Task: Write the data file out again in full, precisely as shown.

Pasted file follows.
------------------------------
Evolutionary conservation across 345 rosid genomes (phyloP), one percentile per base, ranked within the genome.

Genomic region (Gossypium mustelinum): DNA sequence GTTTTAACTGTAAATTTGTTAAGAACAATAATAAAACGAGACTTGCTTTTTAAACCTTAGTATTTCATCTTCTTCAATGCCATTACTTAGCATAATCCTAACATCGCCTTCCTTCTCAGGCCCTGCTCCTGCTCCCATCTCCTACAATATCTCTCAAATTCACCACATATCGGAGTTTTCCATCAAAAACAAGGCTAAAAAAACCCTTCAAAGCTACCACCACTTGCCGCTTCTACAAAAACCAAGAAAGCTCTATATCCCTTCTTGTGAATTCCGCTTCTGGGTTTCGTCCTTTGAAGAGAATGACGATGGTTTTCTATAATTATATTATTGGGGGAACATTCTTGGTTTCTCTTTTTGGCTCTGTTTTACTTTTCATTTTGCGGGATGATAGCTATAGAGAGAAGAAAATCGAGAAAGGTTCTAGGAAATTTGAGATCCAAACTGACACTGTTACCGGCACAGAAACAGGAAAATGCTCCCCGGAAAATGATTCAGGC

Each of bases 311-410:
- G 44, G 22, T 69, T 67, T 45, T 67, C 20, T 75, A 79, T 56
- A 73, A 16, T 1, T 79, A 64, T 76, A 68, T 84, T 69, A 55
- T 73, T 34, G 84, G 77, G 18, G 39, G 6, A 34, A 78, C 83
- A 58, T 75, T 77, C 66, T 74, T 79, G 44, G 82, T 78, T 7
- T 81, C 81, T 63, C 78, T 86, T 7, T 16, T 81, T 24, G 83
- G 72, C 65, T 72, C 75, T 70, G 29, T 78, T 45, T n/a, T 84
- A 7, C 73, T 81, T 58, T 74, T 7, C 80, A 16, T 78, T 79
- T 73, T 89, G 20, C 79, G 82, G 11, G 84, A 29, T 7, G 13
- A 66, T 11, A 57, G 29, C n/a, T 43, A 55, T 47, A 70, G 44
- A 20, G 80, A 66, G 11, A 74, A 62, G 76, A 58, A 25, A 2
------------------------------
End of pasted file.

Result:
Evolutionary conservation across 345 rosid genomes (phyloP), one percentile per base, ranked within the genome.

Genomic region (Gossypium mustelinum): DNA sequence GTTTTAACTGTAAATTTGTTAAGAACAATAATAAAACGAGACTTGCTTTTTAAACCTTAGTATTTCATCTTCTTCAATGCCATTACTTAGCATAATCCTAACATCGCCTTCCTTCTCAGGCCCTGCTCCTGCTCCCATCTCCTACAATATCTCTCAAATTCACCACATATCGGAGTTTTCCATCAAAAACAAGGCTAAAAAAACCCTTCAAAGCTACCACCACTTGCCGCTTCTACAAAAACCAAGAAAGCTCTATATCCCTTCTTGTGAATTCCGCTTCTGGGTTTCGTCCTTTGAAGAGAATGACGATGGTTTTCTATAATTATATTATTGGGGGAACATTCTTGGTTTCTCTTTTTGGCTCTGTTTTACTTTTCATTTTGCGGGATGATAGCTATAGAGAGAAGAAAATCGAGAAAGGTTCTAGGAAATTTGAGATCCAAACTGACACTGTTACCGGCACAGAAACAGGAAAATGCTCCCCGGAAAATGATTCAGGC

Each of bases 311-410:
- G 44, G 22, T 69, T 67, T 45, T 67, C 20, T 75, A 79, T 56
- A 73, A 16, T 1, T 79, A 64, T 76, A 68, T 84, T 69, A 55
- T 73, T 34, G 84, G 77, G 18, G 39, G 6, A 34, A 78, C 83
- A 58, T 75, T 77, C 66, T 74, T 79, G 44, G 82, T 78, T 7
- T 81, C 81, T 63, C 78, T 86, T 7, T 16, T 81, T 24, G 83
- G 72, C 65, T 72, C 75, T 70, G 29, T 78, T 45, T n/a, T 84
- A 7, C 73, T 81, T 58, T 74, T 7, C 80, A 16, T 78, T 79
- T 73, T 89, G 20, C 79, G 82, G 11, G 84, A 29, T 7, G 13
- A 66, T 11, A 57, G 29, C n/a, T 43, A 55, T 47, A 70, G 44
- A 20, G 80, A 66, G 11, A 74, A 62, G 76, A 58, A 25, A 2